Has the “kissing bug” made its way to Jacksonville?

By Gary Scott on December 2, 2015 at 12:10pm

WLDS-WEAI News received an email from someone at MacMurray College on Monday, with the title “Kissing Bug?” featuring a picture of what appeared to be the insect that has Illinoisans buzzing.

Although the bug is a much more serious health issue in Latin America, reports of the bug have been made in the St. Louis and Chicago areas, as well as Champaign.

The “kissing” bug spreads the fatal Chagas disease, generally by biting the face or lip area, and then defecating into the wounded area.

But! Not to worry, at least with this particular case. Dr. Larry Zettler, an entomologist at Illinois College, says he believes the bug in the picture is the “wheel bug”. He says it’s in the same family, and you should still avoid it.

“The wheel bug, if you grab them and they put their little beak in your finger, it can really hurt,” he says. “It takes about a week, at least in my case, for the pain to go away.”

However, Zettler says the kissing bug has been in Jacksonville.

“There’s two examples of kissing bug species that should be in our part of the woods here. One is found in Illinois, it has been here for quite some time. About two years ago, I was sitting in my living room here in town at nighttime, and one of them flew on to the wall, and it surprised me, because, when I go to Costa Rica with my class, we see kissing bugs quite frequently, and it kind of raised my eyebrow when I saw it here in Illinois,” he says.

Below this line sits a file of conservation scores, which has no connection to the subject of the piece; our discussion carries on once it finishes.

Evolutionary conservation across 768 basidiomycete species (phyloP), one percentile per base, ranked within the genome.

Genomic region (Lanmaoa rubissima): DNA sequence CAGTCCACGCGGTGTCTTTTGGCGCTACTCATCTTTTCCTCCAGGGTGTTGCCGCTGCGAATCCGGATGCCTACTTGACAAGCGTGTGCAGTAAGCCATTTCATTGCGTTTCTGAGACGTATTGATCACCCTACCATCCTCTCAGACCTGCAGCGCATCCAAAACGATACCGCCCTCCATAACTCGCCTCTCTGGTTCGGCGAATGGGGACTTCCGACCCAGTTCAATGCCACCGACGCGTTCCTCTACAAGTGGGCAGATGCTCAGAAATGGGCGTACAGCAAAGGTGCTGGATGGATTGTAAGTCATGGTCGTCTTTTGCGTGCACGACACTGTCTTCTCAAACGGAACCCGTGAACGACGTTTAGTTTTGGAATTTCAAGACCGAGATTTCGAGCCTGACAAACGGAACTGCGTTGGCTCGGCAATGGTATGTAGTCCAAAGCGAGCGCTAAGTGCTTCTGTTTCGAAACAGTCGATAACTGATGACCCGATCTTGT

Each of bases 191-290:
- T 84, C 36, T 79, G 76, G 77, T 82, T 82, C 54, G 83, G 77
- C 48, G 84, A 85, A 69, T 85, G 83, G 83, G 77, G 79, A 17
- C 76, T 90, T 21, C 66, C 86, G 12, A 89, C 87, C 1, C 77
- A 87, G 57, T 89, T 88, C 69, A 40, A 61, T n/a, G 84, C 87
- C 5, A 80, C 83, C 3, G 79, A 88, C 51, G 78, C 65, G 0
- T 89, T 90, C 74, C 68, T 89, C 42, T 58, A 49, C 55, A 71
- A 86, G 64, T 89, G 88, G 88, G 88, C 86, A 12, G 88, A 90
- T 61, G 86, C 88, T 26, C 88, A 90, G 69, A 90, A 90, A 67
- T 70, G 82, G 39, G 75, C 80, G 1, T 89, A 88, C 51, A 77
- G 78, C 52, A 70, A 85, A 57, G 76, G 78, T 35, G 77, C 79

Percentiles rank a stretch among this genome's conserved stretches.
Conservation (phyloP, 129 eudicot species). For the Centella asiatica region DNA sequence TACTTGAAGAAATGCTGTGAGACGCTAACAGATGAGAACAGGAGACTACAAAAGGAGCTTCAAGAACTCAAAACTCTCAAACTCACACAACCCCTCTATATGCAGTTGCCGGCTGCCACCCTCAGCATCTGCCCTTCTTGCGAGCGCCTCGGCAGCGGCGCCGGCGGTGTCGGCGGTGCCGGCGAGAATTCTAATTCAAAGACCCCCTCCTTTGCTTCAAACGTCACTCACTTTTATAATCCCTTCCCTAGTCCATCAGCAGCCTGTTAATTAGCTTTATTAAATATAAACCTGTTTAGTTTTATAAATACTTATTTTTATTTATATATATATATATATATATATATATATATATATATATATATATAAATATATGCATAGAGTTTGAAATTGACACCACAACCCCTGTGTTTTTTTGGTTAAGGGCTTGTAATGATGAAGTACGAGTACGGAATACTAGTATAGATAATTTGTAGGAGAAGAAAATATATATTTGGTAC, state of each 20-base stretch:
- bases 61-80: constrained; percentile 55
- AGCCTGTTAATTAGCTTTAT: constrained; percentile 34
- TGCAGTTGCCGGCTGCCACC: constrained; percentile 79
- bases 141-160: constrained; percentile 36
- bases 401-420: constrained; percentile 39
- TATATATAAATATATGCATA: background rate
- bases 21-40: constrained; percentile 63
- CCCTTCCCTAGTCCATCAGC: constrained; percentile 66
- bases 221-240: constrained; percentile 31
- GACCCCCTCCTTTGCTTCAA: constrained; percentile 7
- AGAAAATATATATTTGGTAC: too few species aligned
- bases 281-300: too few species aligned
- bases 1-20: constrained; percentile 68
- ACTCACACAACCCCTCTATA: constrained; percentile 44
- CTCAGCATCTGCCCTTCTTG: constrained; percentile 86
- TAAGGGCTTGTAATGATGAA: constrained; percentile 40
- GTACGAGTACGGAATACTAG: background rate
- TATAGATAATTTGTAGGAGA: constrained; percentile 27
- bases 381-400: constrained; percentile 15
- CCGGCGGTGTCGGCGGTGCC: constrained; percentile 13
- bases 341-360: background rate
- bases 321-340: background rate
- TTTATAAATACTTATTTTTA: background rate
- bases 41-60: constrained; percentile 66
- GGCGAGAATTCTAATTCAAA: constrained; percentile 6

“But we do have kissing bugs here, they’re just not as frequent, and thankfully the parasites that cause Chagas disease that they carry, there’s not a high rate of the parasites in the bugs.”

Symptoms of Chagas disease can include fever, fatigue, body aches, headache, rash, loss of appetite, diarrhea, and vomiting, according to the Centers for Disease Control. The infection could lead to cardiac and intestinal complications.

kissingbug

A picture of the actual kissing bug, from the CDC website.

Now apparently, the bug that was featured in the picture sent to us- whether it was a kissing bug, or as Dr. Zettler believes, a wheel bug- apparently got away. It was indicated to us that no one touched it. What’s the proper protocol?

“Do not smush it. A lot of people, they say crush it like a roach, step on it. Don’t crunch it with your shoe and pick it up, or anything like that. I would just say take a wet paper towel, and when it’s released, just put the paper towel over it, and you can release it outdoors. You can throw some rubbing alcohol on it and kill it, and dispose of it with a paper towel and put it in a garbage can, or something like that,” Zettler says.

Kissing bugs and wheel bugs are part of the Reduviidae family. Dr. Zettler says if you see a bug that has red banding patterns on its side, that’s more likely to be a kissing bug.

The Centers for Disease Control says you should seal any cracks or gaps you might have around the house as one of the ways to prevent the bug from affecting you.

You can listen to the full interview with Zettler as part of Wednesday’s edition of “What’s On Your Mind?” below: